What is a Value Proposition: definition, examples, and tips
A skillfully written value proposition is the core of every company’s competitive advantage. It’s the thing that determines whether customers will read more about your product or service or move on to the next option. A great value proposition could increase your conversion rate and improve your marketing strategies across many channels.
What is a value proposition?
A value proposition is a statement that identifies clear, measurable, and demonstrable benefits and summarizes why a customer should buy a company’s product or use its service. Simply put, it’s a promise of value to be delivered to the client. A value proposition also introduces a brand to customers by showing them what the business stands for, how it operates, and why it deserves their attention.
There’s a lot of stuff being sold out there, so companies must present their products as unique and make them stand out. And a good value proposition is one of the most important aspects that can help achieve this goal.
What are the value proposition examples?
Value propositions are everywhere. You see them every day, yet you may not even be aware of what they are when you come across them. They aren’t slogans or catchphrases. A truly effective value proposition is a statement that paints a clear picture of what a company has to offer to prospects.
Here are a few really great value proposition examples:
Apple’s iconic slogan “Think Different” is nowhere to be found. Instead, we have a great value proposition in the statement “Air. Light. Speed.” This short three-word statement is telling customers exactly what they want to know. MacBooks are light weight-wise, which is a common reason people choose them over a PC laptop. The wordplay of “Light. Speed.” tells people that, if they buy a MacBook, it will be far and beyond any other laptop they can buy elsewhere.
Lyft has two different value propositions for prospective drivers and riders. We’re going to take a look at one of their previous value propositions that targeted drivers. Unlike the MacBook page, Lyft is targeting people who want a job, not a product. This job can be summed up in 4 words: “Turn miles into money.”
The value proposition is simple and effective. It tells you straight up that you can make money driving people, and there’s no question of what Lyft’s goal is. And we imagine people with cars can be pulled in by this page’s promise.
Spotify often comes up in lists of great value propositions, and for a good reason. Their landing page says it all in 3 words. What do they do? Music. Who is it for? Everyone. Basically, they are saying if you like music, Spotify is there to provide it all. And the value proposition obviously works, as Spotify is one of the top music streaming services. It’s incredible how three words can have such an effect.
How to write a value proposition?
It takes more than just coming up with a phrase to write an excellent value proposition. There is a bit of science in art. First, you should ask yourself some questions:
- What does your product/service do?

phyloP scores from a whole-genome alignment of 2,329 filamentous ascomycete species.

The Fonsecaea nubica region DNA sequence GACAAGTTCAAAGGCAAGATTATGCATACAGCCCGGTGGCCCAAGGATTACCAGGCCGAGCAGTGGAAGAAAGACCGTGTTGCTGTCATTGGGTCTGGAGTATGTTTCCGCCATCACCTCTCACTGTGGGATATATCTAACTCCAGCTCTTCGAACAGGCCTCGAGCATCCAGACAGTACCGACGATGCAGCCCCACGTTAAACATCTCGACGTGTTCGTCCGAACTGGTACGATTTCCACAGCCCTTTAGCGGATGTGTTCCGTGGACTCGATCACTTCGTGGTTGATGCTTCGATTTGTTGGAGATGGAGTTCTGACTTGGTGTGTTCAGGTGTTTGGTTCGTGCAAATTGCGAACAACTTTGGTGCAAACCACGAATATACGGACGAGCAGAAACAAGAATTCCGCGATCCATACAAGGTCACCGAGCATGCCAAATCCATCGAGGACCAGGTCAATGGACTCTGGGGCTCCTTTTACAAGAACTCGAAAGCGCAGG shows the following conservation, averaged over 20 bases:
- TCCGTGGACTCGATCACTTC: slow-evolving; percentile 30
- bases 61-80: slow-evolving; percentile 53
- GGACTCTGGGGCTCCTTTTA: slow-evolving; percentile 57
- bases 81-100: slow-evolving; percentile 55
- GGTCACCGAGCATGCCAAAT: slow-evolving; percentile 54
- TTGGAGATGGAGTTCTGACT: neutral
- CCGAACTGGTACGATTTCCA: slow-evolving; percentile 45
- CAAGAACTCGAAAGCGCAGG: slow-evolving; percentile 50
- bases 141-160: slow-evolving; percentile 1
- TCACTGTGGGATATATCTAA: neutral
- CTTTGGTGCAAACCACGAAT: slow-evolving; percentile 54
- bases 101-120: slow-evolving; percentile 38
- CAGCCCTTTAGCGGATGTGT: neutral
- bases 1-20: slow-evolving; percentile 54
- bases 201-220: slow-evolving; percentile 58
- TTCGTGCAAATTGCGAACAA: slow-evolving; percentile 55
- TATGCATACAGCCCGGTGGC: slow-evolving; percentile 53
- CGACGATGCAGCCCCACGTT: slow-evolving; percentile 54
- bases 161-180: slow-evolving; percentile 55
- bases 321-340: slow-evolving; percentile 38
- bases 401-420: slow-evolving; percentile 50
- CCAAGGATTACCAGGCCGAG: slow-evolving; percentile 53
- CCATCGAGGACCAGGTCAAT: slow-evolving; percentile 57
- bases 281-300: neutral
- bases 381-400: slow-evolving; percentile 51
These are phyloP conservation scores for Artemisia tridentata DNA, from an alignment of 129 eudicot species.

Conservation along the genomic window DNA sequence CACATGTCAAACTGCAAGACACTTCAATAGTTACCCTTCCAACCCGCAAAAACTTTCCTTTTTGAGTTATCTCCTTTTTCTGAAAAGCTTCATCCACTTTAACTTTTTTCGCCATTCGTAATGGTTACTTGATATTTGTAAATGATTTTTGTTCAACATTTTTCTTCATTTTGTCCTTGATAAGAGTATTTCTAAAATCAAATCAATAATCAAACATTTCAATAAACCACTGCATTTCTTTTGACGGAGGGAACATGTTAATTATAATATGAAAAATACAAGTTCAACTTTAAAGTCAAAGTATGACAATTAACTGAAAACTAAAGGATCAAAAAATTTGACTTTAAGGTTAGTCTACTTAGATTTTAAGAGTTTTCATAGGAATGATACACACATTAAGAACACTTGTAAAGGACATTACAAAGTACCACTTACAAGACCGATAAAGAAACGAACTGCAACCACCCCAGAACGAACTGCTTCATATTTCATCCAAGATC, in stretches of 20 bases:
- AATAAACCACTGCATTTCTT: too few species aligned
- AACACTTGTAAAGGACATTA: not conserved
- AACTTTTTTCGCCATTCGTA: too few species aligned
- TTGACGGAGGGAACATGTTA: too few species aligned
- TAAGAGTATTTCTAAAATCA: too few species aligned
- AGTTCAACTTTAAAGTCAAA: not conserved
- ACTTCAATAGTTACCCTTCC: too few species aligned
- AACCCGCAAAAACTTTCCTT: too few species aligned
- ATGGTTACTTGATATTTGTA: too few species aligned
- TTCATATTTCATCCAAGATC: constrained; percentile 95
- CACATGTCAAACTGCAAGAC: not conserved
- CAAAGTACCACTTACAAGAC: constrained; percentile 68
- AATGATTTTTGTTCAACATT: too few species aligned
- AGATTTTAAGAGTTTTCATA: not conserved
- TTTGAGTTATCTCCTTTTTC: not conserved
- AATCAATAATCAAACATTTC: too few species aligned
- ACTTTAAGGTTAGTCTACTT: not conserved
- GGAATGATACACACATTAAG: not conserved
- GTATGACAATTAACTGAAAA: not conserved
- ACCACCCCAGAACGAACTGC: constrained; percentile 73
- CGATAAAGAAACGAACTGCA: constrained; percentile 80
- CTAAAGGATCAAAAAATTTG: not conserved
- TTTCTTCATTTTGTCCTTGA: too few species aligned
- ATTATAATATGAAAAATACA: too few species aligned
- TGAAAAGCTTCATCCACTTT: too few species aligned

- What are its most important features?
- How does it work?
- What are your customers’ pain points?
- What are their wants and needs?
- How do your product’s features address these pain points, wants, and needs?
- What are some of the emotions that go into this purchase?
- Why should customers use your product over any of your competitors?
If you can’t answer these questions, your value proposition will probably not quite hit the mark. If your value proposition makes people go “what?”, you’re not on the right path, and it’s time to rethink what you are doing.
Compelling value propositions should meet these guidelines:
- It should be clear and easy to understand
- It should communicate results your clients will get from buying and using your products or services
- It should show how it’s different or better than the competitor’s offer
- It should avoid superlatives (“the best”), exaggerations (“mind-blowing product” or “never seen before!”), and business jargon (“value-added customer interactions”)
An effective value proposition shows what you have to offer that no other competitor has and how your service or product fulfills customer needs that no other business is able to fill. Even if what you sell isn’t quite unique, you can still come up with a compelling value proposition. Creativity is encouraged; something bland and lifeless will not yield any results.
Wrapping it up
To lift conversion rates and sales, you need to clearly communicate your value proposition on all the main entry pages: landing pages, product pages, or category pages. It’s easy to find good and bad value propositions once you are analyzing them critically. When coming up with your own, keep in mind these tips:
- Your value proposition should show your clients the reason your products or services are best suited for those particular customers.
- A successful value proposition should be communicated to customers directly, either via your business’s website or other marketing means.
- Value propositions can have different formats, as long as they are unique and specific to your company or product.
Value propositions can be more than just a phrase or a single sentence. But keep in mind that a long, drawn-out value proposition will probably fall through the cracks and make consumers move on to the next company or product.